Tuesday, May 29, 2012

Snow, man.

Checked out my 101qs submissions today to see the low perplexity scores. After checking up on Dan Meyer's blog I realized that my 'Snow, Man' pic had an honorable mention in his Top 5 for this week. I won't lie, I got excited. However, after reading his response to it, I realized that I had missed the mark slightly. My picture gives way to some basic questions, but could be better if planned out.
I would imagine if I showed this picture to my students I'd get questions like, "How much snow is that? What is the ratio between the three balls? How long until it melts?" and so on. These aren't bad, but are they really any better than a textbook problem? After all, the whole point of Act 1 is to get the students engaged and really interacting with the math behind the situation. I need something that will stimulate independent thought and make the students care; something that will allow them to envision themselves in it. Everyone builds snowmen, but who really cares about how much snow they've used to build it?
After reading the comments about how to redesign the problem, I've got some ideas to reproduce this in a few months. I liked the idea of comparing it to another snowman in a neighboring yard - introduce the competition element (after all, everything's better when there is a winner and loser). I could start by showing an aerial view of my yard along with a time-lapse video of me building the snowman in a methodical way, clearly using a certain amount of my yard. I could then pan out showing my yard again with the amount of snow that's been used already and the amount left.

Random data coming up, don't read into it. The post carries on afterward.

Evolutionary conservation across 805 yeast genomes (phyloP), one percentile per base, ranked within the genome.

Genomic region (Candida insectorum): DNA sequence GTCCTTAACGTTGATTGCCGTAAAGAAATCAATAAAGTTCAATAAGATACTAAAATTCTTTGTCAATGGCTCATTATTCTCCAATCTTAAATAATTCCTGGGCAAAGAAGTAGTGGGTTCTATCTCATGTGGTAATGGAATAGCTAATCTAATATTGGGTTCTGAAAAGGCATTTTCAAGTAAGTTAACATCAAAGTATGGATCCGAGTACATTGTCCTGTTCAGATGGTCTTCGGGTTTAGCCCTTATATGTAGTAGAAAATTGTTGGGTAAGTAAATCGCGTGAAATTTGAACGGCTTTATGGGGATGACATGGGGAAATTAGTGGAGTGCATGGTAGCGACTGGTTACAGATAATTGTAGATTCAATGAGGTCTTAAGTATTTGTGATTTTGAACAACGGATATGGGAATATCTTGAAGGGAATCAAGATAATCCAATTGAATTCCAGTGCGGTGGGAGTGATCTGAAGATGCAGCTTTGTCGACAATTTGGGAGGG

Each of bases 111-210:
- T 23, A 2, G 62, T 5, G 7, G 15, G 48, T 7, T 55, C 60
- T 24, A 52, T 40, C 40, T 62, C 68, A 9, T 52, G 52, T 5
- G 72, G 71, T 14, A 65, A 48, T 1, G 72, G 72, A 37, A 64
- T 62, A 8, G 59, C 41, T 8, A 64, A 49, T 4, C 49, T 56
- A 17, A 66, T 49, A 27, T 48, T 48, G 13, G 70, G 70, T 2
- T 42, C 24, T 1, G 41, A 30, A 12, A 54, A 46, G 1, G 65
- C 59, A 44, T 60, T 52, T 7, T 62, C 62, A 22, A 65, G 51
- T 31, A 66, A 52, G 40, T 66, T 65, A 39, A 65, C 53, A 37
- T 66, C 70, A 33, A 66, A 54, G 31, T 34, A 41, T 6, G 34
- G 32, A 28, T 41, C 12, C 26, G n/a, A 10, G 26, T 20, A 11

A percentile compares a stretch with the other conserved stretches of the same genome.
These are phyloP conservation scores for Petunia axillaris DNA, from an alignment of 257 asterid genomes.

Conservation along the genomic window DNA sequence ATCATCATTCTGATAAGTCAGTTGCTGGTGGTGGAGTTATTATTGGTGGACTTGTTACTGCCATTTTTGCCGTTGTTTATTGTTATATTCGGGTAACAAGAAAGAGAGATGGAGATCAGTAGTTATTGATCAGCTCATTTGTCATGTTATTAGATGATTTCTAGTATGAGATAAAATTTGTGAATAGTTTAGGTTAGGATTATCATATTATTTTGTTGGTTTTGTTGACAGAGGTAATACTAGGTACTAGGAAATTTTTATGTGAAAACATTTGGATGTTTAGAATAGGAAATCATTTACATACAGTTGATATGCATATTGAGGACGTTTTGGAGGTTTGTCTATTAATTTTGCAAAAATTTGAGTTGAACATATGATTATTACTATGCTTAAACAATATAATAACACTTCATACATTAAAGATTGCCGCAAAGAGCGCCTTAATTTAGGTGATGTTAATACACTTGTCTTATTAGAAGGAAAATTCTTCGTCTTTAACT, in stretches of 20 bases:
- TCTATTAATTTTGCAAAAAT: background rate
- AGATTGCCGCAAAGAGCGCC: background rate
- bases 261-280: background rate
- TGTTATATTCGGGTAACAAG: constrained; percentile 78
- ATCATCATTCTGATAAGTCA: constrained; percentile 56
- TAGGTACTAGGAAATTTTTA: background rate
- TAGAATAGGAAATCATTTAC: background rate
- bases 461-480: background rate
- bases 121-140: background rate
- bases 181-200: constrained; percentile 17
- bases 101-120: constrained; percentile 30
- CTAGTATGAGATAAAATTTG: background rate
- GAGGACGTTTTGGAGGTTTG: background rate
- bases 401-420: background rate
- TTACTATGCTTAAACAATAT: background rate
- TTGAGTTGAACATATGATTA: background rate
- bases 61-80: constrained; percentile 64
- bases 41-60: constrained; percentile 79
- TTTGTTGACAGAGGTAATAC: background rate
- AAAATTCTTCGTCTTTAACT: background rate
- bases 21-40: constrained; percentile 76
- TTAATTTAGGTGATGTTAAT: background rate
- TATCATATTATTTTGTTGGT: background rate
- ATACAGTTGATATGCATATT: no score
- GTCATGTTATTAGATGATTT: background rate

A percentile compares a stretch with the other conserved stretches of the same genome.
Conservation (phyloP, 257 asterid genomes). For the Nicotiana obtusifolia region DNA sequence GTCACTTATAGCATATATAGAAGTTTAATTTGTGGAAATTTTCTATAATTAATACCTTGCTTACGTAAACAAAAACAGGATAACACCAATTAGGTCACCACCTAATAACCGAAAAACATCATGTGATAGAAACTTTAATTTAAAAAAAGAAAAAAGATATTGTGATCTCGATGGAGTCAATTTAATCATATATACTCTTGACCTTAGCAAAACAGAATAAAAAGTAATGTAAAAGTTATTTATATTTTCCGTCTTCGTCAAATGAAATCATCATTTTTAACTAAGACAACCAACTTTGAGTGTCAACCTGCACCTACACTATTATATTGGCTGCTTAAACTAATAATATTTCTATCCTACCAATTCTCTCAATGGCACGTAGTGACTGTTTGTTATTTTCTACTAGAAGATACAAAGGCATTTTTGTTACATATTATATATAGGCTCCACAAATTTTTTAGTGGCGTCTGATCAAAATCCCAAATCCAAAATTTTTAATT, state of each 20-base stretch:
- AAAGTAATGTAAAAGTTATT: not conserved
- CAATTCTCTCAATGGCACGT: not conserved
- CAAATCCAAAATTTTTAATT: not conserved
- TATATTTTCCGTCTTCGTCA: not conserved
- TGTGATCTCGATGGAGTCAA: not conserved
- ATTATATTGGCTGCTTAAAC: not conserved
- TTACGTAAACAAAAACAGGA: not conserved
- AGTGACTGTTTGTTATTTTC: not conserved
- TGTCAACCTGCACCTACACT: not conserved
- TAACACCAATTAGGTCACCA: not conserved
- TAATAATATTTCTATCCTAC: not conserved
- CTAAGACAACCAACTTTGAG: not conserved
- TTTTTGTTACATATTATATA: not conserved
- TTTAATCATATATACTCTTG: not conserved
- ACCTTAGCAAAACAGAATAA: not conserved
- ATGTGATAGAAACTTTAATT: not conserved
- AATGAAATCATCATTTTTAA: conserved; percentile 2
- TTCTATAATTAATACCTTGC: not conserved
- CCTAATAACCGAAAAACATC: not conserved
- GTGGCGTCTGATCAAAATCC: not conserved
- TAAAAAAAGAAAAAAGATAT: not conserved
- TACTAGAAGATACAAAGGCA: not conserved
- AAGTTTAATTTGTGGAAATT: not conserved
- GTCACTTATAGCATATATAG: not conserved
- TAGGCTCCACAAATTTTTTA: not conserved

This could still produce the same questions as before, but now it could be expanded to "Who's snowman is bigger? What is the biggest possible snowman that could be built? How long would it take to build such a snowman? Could you combine the two to make a super snowman?' While these questions may not seen anymore advanced or intense, the redesign could get my students involved more. It wouldn't have as much of a 'ugghh, not this again' context, but would be more inviting. It would be more practical, more relevant, more realistic to their lives. Getting them engaged and thinking is the key, and this might just do it. I'll let you know in 9 months.
This has made me realize that I still have some work to do in creating these First Acts. While it can be done with almost any picture or video that inspires thought, they key is using the best possible option and format. Taking a basic picture like that above works, but does it work as well as I think? I need to think about these from a students' perspective and a teacher's perspective to get the best possible Act. Practice, practice, practice. Thank you 101qs and Mr. Meyer!

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